Reporter's Notebook

Angola, Indiana
Show Description +
Resources from James and Deb:  Organizations doing work in the field of local renewal
Show 0 Newer Notes

An Engineering School Pulls Off an ‘Epic Trick Play’

The former Angola Christian Church, which has become the Furth Center for Performing Arts at Trine University
The former Angola Christian Church, which has become the Furth Center for Performing Arts at Trine University Courtesy of Trine University

Last month we wrote about the surprising partnership in Angola, Indiana between a city-redevelopment movement, which has brought new life and activity to a historic small-city downtown, and the adjoining Trine University, which has had an extremely high success rate in placing its graduates in jobs or advanced-degree programs.

Over the past two decades, smaller private universities across the country, especially those far from major cities, have struggled to attract students and keep their doors open. But as detailed here, in those two decades Trine has quadrupled its enrollment, and it claims that graduates leave with an average student-debt burden of less than $30,000.

“There are good things and bad things about a reputation as an engineering school,” the president of Trine, Earl Brooks told me, when I spoke with him in Angola last month. “The good thing is the job-placement rate. The bad thing is people thinking you’re only about engineering.”


Want proof that Trine is not just about engineering? And that a cannily analytical approach to possibilities can pay off in many realms? Please read on:

This past weekend, the Trine Thunder women’s softball team made it to the Division III national championship series, which will be held this coming week in Tyler, Texas. The Thunder advanced over the Knights of SUNY Geneseo with what Yahoo Sports News described as “the greatest hidden ball trick you’ve ever seen,” and which ESPN also featured in its nightly “Plays of the Day” recap. The MLB.com report on the game was headlined, “You’ll need at least eight viewings to figure out how this wild hidden ball trick worked.”

Justin Cohn of The Journal Gazette of Fort Wayne, Indiana, the nearest large city to Trine, has a story with the headline “Trine softball’s epic trick play,” and Trine’s news service has more detailed reports here. As you’ll see, the play took  careful planning, elaborate choreography, dramatic aplomb, and—for the last out in a playoff game—daring and guts.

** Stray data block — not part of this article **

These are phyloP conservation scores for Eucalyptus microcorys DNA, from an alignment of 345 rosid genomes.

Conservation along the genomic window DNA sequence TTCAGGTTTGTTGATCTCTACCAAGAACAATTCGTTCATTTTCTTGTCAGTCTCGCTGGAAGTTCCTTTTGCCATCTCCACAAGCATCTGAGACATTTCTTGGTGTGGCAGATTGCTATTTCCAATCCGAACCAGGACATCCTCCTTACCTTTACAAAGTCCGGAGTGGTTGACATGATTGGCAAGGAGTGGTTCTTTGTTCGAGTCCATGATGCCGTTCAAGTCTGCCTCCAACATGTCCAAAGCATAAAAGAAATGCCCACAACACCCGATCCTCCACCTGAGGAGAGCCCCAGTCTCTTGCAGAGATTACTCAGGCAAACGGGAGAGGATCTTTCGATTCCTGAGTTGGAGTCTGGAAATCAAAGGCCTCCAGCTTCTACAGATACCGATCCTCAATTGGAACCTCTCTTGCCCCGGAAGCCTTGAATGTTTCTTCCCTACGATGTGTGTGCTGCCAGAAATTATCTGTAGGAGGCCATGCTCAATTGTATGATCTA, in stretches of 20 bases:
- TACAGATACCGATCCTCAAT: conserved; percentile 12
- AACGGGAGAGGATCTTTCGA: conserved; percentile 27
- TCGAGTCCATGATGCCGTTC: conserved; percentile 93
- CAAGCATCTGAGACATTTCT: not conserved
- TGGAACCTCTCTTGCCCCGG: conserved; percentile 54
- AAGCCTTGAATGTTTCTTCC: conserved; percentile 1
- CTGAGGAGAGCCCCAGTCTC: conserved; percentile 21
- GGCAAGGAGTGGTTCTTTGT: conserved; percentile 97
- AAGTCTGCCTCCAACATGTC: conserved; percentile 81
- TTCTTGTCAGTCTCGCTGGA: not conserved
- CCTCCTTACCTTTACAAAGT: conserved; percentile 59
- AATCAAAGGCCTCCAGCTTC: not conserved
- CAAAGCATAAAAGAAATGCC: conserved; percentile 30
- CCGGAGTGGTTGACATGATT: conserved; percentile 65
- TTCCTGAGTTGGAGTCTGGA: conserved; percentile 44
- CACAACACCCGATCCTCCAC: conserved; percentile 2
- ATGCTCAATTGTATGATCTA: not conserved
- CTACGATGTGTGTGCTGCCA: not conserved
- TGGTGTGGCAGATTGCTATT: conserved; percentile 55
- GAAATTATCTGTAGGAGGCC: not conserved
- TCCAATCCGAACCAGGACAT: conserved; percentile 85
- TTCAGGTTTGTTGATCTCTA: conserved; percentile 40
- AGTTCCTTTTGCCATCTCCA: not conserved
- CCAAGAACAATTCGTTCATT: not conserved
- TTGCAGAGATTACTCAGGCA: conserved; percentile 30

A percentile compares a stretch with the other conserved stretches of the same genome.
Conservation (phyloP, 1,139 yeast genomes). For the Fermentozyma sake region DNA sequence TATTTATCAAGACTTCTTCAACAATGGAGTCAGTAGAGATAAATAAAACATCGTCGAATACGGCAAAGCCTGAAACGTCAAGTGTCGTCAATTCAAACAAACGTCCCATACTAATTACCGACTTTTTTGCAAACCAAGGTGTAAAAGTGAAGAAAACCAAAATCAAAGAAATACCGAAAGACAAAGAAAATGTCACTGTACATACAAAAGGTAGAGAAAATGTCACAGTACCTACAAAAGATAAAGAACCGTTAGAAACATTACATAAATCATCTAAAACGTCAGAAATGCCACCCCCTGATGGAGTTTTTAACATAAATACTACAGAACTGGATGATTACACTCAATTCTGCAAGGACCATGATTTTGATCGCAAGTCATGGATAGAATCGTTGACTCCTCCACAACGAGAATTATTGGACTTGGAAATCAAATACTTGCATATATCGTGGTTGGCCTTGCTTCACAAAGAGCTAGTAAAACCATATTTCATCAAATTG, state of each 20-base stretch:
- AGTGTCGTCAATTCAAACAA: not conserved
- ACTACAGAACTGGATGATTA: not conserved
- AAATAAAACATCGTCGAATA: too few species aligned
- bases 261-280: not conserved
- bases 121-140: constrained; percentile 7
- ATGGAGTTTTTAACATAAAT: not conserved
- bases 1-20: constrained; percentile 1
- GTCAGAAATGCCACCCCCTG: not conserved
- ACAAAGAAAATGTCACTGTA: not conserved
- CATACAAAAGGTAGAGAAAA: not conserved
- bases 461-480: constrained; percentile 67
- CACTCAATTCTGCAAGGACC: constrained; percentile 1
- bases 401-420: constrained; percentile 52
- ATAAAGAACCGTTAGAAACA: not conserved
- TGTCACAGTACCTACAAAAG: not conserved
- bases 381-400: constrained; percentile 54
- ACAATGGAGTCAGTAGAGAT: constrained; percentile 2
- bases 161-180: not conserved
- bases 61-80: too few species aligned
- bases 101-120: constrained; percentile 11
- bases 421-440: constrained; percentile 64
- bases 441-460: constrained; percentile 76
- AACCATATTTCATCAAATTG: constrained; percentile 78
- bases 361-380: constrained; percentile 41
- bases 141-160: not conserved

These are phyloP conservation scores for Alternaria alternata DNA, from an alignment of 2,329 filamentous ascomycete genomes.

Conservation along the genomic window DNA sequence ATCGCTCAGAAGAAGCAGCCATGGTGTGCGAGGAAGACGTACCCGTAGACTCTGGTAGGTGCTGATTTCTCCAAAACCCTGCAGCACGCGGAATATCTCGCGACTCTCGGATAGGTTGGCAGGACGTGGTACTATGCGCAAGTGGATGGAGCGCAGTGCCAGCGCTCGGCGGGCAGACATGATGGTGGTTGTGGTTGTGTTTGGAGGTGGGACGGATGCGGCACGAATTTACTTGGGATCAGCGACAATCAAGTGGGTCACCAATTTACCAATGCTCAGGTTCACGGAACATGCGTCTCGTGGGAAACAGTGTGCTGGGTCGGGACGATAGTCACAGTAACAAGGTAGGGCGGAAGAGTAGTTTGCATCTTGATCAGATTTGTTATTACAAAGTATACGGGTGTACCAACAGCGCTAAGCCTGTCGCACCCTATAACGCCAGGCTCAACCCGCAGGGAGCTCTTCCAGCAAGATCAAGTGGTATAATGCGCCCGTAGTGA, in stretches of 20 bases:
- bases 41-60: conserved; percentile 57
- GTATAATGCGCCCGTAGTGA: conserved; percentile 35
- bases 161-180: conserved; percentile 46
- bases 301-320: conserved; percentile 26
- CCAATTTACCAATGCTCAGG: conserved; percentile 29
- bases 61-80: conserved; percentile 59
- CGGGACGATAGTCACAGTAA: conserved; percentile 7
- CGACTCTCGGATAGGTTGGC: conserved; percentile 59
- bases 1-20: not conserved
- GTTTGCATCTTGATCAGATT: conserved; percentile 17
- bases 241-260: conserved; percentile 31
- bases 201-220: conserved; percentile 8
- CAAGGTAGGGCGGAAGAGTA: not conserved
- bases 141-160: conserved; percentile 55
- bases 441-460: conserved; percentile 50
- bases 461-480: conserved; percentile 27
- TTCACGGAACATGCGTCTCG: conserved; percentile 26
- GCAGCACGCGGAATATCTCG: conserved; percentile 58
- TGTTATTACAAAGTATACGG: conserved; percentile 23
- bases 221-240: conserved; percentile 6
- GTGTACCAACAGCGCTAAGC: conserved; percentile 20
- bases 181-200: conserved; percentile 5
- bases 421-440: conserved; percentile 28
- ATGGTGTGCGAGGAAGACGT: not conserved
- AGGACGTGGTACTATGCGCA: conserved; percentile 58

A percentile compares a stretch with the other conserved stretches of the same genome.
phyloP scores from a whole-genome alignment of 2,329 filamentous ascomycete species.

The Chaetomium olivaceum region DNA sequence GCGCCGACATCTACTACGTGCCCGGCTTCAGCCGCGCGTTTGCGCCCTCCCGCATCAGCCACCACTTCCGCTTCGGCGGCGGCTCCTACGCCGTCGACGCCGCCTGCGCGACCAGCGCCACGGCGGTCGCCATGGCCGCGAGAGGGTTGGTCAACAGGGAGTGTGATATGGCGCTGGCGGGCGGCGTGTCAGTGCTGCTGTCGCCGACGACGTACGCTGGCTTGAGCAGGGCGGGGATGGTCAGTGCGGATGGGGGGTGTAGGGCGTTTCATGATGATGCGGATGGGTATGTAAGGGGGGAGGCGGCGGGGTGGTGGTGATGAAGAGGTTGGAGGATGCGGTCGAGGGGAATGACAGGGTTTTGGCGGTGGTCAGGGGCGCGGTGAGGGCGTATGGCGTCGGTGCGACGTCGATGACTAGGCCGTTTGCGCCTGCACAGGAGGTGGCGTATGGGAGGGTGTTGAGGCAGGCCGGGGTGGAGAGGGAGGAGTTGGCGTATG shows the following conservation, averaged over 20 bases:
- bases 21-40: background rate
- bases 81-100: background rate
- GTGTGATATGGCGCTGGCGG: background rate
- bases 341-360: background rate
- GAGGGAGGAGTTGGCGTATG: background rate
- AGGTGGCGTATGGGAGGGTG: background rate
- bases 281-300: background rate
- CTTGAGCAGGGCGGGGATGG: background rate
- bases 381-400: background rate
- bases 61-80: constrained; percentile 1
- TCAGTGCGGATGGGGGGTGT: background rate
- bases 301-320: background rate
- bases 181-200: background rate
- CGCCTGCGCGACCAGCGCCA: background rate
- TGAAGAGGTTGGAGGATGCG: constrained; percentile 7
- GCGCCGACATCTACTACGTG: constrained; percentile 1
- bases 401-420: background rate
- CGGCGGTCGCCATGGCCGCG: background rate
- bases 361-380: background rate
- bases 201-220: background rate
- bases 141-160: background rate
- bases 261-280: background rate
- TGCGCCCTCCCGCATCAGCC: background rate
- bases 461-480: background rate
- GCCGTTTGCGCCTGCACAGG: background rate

We’ll follow the Thunder as they move on to the next round, against Illinois Wesleyan. (For how the game looked from the Geneseo perspective, including a reflection on what was still the best-ever season in the school’s history, see this post-game interview. )


scenes around angola indiana
Courtesy of the City of Angola and the Steuben County Tourism Board / Brad Sauter / sevenMaps7 / Shutterstock

Last month we traveled by car through several cities in Indiana, in a project organized jointly by New America Indianapolis, where our main partner was Molly Martin, and Indiana Humanities, as part of their new two-year-long INseparable program intended to foster conversations across the usual partisan divides. There we worked mainly with the IH director Keira Amstutz and the community-engagement director Leah Nahmias.

New America–Indy’s work is largely related to the economic and civic effects of rapid technological change—and how the state’s communities and economy can best prepare themselves for the next, inevitable disruptions. (Why do that in Indiana? As pointed out in the previous installment, it’s because the state is consistently at or near the top of rankings of manufacturing as a share of employment. Thus it’s very heavily exposed to trends good and bad in automation, offshoring, and other industrial shifts.)

Indiana Humanities’ programs include efforts to rebuild the structures of discussion, civility, and citizenship within the state. (And why do that in Indiana? Few states illustrate more clearly the coexistence of city-by-city progressive trends, notably in Indianapolis, Gary, Fort Wayne, South Bend, and elsewhere, and a statewide politics more and more closely aligned with conservative national movements. In contemporary shorthand: This is the state of Mayors Pete Buttigieg and Karen Freeman-Wilson, and of former Governor Mike Pence.)

Together these two groups suggested a series of stops along Indiana’s I-69 corridor—the “vein of gold,” as one local enthusiast put it, because of the manufacturing centers along this route. These first few installments of our new Our Towns series will involve brief overview sketches of three of these cities, highlighting three of the trends we’ve seen more generally in smaller communities that are discovering new paths forward.

Those three places along I-69 are Angola, Fort Wayne, and Muncie. Let’s start with the picturesque small town of Angola.

Downtown Angola, Indiana, during a summertime festival (Courtesy of Steuben County Tourism Bureau)